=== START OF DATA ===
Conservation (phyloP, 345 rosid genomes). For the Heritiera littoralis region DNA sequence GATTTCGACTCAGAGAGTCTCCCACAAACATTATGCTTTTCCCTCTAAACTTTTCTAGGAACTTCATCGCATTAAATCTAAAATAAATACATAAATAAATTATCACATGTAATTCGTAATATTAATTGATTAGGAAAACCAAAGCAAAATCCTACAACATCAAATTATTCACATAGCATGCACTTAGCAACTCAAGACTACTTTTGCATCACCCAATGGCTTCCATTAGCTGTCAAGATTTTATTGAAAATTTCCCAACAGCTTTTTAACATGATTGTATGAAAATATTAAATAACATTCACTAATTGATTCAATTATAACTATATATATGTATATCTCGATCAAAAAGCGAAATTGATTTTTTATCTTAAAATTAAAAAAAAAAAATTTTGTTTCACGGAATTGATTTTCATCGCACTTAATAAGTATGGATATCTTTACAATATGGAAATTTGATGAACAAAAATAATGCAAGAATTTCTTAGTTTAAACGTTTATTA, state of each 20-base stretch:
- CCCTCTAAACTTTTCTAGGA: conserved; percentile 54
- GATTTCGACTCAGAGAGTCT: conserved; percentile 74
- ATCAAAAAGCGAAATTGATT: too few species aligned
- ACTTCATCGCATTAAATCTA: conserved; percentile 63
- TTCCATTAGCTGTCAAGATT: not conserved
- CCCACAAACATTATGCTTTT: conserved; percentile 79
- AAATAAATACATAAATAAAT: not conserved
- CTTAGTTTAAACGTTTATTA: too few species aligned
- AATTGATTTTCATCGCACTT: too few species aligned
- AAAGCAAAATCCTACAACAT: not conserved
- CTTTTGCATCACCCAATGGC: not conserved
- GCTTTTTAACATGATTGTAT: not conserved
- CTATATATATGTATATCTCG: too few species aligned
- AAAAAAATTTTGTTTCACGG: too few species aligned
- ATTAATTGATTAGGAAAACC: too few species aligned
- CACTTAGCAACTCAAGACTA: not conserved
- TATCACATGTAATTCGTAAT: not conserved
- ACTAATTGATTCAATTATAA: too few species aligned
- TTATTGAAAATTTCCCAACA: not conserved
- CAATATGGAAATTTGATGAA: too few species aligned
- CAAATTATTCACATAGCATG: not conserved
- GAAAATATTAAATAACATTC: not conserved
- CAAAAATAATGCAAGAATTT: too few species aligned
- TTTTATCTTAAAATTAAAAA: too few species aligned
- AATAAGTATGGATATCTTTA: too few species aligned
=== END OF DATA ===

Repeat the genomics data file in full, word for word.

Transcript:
Conservation (phyloP, 345 rosid genomes). For the Heritiera littoralis region DNA sequence GATTTCGACTCAGAGAGTCTCCCACAAACATTATGCTTTTCCCTCTAAACTTTTCTAGGAACTTCATCGCATTAAATCTAAAATAAATACATAAATAAATTATCACATGTAATTCGTAATATTAATTGATTAGGAAAACCAAAGCAAAATCCTACAACATCAAATTATTCACATAGCATGCACTTAGCAACTCAAGACTACTTTTGCATCACCCAATGGCTTCCATTAGCTGTCAAGATTTTATTGAAAATTTCCCAACAGCTTTTTAACATGATTGTATGAAAATATTAAATAACATTCACTAATTGATTCAATTATAACTATATATATGTATATCTCGATCAAAAAGCGAAATTGATTTTTTATCTTAAAATTAAAAAAAAAAAATTTTGTTTCACGGAATTGATTTTCATCGCACTTAATAAGTATGGATATCTTTACAATATGGAAATTTGATGAACAAAAATAATGCAAGAATTTCTTAGTTTAAACGTTTATTA, state of each 20-base stretch:
- CCCTCTAAACTTTTCTAGGA: conserved; percentile 54
- GATTTCGACTCAGAGAGTCT: conserved; percentile 74
- ATCAAAAAGCGAAATTGATT: too few species aligned
- ACTTCATCGCATTAAATCTA: conserved; percentile 63
- TTCCATTAGCTGTCAAGATT: not conserved
- CCCACAAACATTATGCTTTT: conserved; percentile 79
- AAATAAATACATAAATAAAT: not conserved
- CTTAGTTTAAACGTTTATTA: too few species aligned
- AATTGATTTTCATCGCACTT: too few species aligned
- AAAGCAAAATCCTACAACAT: not conserved
- CTTTTGCATCACCCAATGGC: not conserved
- GCTTTTTAACATGATTGTAT: not conserved
- CTATATATATGTATATCTCG: too few species aligned
- AAAAAAATTTTGTTTCACGG: too few species aligned
- ATTAATTGATTAGGAAAACC: too few species aligned
- CACTTAGCAACTCAAGACTA: not conserved
- TATCACATGTAATTCGTAAT: not conserved
- ACTAATTGATTCAATTATAA: too few species aligned
- TTATTGAAAATTTCCCAACA: not conserved
- CAATATGGAAATTTGATGAA: too few species aligned
- CAAATTATTCACATAGCATG: not conserved
- GAAAATATTAAATAACATTC: not conserved
- CAAAAATAATGCAAGAATTT: too few species aligned
- TTTTATCTTAAAATTAAAAA: too few species aligned
- AATAAGTATGGATATCTTTA: too few species aligned